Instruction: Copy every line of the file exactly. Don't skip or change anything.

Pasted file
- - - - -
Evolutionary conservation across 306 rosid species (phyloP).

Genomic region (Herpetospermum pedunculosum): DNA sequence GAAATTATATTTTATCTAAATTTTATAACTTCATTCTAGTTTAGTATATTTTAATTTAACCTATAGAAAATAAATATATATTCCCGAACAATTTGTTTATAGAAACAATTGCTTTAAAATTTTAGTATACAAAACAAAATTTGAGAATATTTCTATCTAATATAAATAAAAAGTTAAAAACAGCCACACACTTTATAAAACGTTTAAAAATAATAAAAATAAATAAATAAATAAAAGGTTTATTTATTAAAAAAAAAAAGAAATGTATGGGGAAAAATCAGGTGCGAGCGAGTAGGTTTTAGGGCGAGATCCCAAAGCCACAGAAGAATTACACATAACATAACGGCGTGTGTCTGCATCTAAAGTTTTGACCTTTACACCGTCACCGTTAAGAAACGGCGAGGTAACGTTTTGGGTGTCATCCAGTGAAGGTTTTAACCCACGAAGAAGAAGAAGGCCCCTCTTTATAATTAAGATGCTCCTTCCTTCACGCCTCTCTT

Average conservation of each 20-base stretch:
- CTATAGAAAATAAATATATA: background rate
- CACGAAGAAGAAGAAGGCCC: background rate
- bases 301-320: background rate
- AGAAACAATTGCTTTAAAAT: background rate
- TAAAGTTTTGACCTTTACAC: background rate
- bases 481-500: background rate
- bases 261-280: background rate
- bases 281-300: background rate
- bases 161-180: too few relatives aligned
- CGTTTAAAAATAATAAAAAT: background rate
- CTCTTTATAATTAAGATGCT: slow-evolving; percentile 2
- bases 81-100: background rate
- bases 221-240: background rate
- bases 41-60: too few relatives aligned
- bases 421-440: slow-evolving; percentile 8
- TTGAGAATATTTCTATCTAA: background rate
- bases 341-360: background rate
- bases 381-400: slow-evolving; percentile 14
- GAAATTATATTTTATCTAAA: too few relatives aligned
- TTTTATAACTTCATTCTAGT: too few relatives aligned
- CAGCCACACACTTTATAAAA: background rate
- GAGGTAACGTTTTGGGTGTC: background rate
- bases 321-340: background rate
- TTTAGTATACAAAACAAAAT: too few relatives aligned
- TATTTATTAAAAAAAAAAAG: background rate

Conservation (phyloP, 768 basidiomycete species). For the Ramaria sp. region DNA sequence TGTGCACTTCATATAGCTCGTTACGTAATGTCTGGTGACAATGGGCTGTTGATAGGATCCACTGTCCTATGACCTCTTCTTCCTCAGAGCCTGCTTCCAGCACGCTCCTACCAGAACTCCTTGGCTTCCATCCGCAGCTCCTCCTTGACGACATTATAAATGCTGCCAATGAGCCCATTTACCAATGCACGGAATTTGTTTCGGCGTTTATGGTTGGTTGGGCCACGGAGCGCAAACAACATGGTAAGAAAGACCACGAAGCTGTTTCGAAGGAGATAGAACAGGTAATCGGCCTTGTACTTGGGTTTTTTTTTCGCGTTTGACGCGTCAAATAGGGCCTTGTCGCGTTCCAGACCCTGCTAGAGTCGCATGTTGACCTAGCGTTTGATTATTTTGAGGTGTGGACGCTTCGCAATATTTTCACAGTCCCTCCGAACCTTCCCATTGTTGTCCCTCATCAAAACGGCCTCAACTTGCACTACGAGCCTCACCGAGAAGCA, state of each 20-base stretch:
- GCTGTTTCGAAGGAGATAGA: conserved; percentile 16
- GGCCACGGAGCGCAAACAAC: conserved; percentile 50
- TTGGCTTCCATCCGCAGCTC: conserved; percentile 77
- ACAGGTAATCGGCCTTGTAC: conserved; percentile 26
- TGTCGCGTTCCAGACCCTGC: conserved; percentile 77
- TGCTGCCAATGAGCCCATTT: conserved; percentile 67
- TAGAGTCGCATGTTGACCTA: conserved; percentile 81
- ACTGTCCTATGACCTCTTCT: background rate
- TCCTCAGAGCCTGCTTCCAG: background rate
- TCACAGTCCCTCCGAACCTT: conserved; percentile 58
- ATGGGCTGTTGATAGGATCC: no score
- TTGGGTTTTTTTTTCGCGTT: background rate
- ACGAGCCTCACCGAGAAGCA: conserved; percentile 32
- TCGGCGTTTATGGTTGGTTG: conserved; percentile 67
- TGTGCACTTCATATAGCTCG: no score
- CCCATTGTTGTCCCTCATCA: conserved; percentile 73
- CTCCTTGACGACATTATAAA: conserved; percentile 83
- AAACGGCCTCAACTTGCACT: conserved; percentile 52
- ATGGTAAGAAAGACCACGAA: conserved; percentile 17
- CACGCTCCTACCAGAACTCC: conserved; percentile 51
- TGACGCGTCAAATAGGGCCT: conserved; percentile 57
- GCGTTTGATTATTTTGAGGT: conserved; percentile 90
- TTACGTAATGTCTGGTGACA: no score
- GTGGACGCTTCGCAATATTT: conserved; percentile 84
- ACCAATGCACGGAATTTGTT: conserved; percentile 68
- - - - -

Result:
Evolutionary conservation across 306 rosid species (phyloP).

Genomic region (Herpetospermum pedunculosum): DNA sequence GAAATTATATTTTATCTAAATTTTATAACTTCATTCTAGTTTAGTATATTTTAATTTAACCTATAGAAAATAAATATATATTCCCGAACAATTTGTTTATAGAAACAATTGCTTTAAAATTTTAGTATACAAAACAAAATTTGAGAATATTTCTATCTAATATAAATAAAAAGTTAAAAACAGCCACACACTTTATAAAACGTTTAAAAATAATAAAAATAAATAAATAAATAAAAGGTTTATTTATTAAAAAAAAAAAGAAATGTATGGGGAAAAATCAGGTGCGAGCGAGTAGGTTTTAGGGCGAGATCCCAAAGCCACAGAAGAATTACACATAACATAACGGCGTGTGTCTGCATCTAAAGTTTTGACCTTTACACCGTCACCGTTAAGAAACGGCGAGGTAACGTTTTGGGTGTCATCCAGTGAAGGTTTTAACCCACGAAGAAGAAGAAGGCCCCTCTTTATAATTAAGATGCTCCTTCCTTCACGCCTCTCTT

Average conservation of each 20-base stretch:
- CTATAGAAAATAAATATATA: background rate
- CACGAAGAAGAAGAAGGCCC: background rate
- bases 301-320: background rate
- AGAAACAATTGCTTTAAAAT: background rate
- TAAAGTTTTGACCTTTACAC: background rate
- bases 481-500: background rate
- bases 261-280: background rate
- bases 281-300: background rate
- bases 161-180: too few relatives aligned
- CGTTTAAAAATAATAAAAAT: background rate
- CTCTTTATAATTAAGATGCT: slow-evolving; percentile 2
- bases 81-100: background rate
- bases 221-240: background rate
- bases 41-60: too few relatives aligned
- bases 421-440: slow-evolving; percentile 8
- TTGAGAATATTTCTATCTAA: background rate
- bases 341-360: background rate
- bases 381-400: slow-evolving; percentile 14
- GAAATTATATTTTATCTAAA: too few relatives aligned
- TTTTATAACTTCATTCTAGT: too few relatives aligned
- CAGCCACACACTTTATAAAA: background rate
- GAGGTAACGTTTTGGGTGTC: background rate
- bases 321-340: background rate
- TTTAGTATACAAAACAAAAT: too few relatives aligned
- TATTTATTAAAAAAAAAAAG: background rate

Conservation (phyloP, 768 basidiomycete species). For the Ramaria sp. region DNA sequence TGTGCACTTCATATAGCTCGTTACGTAATGTCTGGTGACAATGGGCTGTTGATAGGATCCACTGTCCTATGACCTCTTCTTCCTCAGAGCCTGCTTCCAGCACGCTCCTACCAGAACTCCTTGGCTTCCATCCGCAGCTCCTCCTTGACGACATTATAAATGCTGCCAATGAGCCCATTTACCAATGCACGGAATTTGTTTCGGCGTTTATGGTTGGTTGGGCCACGGAGCGCAAACAACATGGTAAGAAAGACCACGAAGCTGTTTCGAAGGAGATAGAACAGGTAATCGGCCTTGTACTTGGGTTTTTTTTTCGCGTTTGACGCGTCAAATAGGGCCTTGTCGCGTTCCAGACCCTGCTAGAGTCGCATGTTGACCTAGCGTTTGATTATTTTGAGGTGTGGACGCTTCGCAATATTTTCACAGTCCCTCCGAACCTTCCCATTGTTGTCCCTCATCAAAACGGCCTCAACTTGCACTACGAGCCTCACCGAGAAGCA, state of each 20-base stretch:
- GCTGTTTCGAAGGAGATAGA: conserved; percentile 16
- GGCCACGGAGCGCAAACAAC: conserved; percentile 50
- TTGGCTTCCATCCGCAGCTC: conserved; percentile 77
- ACAGGTAATCGGCCTTGTAC: conserved; percentile 26
- TGTCGCGTTCCAGACCCTGC: conserved; percentile 77
- TGCTGCCAATGAGCCCATTT: conserved; percentile 67
- TAGAGTCGCATGTTGACCTA: conserved; percentile 81
- ACTGTCCTATGACCTCTTCT: background rate
- TCCTCAGAGCCTGCTTCCAG: background rate
- TCACAGTCCCTCCGAACCTT: conserved; percentile 58
- ATGGGCTGTTGATAGGATCC: no score
- TTGGGTTTTTTTTTCGCGTT: background rate
- ACGAGCCTCACCGAGAAGCA: conserved; percentile 32
- TCGGCGTTTATGGTTGGTTG: conserved; percentile 67
- TGTGCACTTCATATAGCTCG: no score
- CCCATTGTTGTCCCTCATCA: conserved; percentile 73
- CTCCTTGACGACATTATAAA: conserved; percentile 83
- AAACGGCCTCAACTTGCACT: conserved; percentile 52
- ATGGTAAGAAAGACCACGAA: conserved; percentile 17
- CACGCTCCTACCAGAACTCC: conserved; percentile 51
- TGACGCGTCAAATAGGGCCT: conserved; percentile 57
- GCGTTTGATTATTTTGAGGT: conserved; percentile 90
- TTACGTAATGTCTGGTGACA: no score
- GTGGACGCTTCGCAATATTT: conserved; percentile 84
- ACCAATGCACGGAATTTGTT: conserved; percentile 68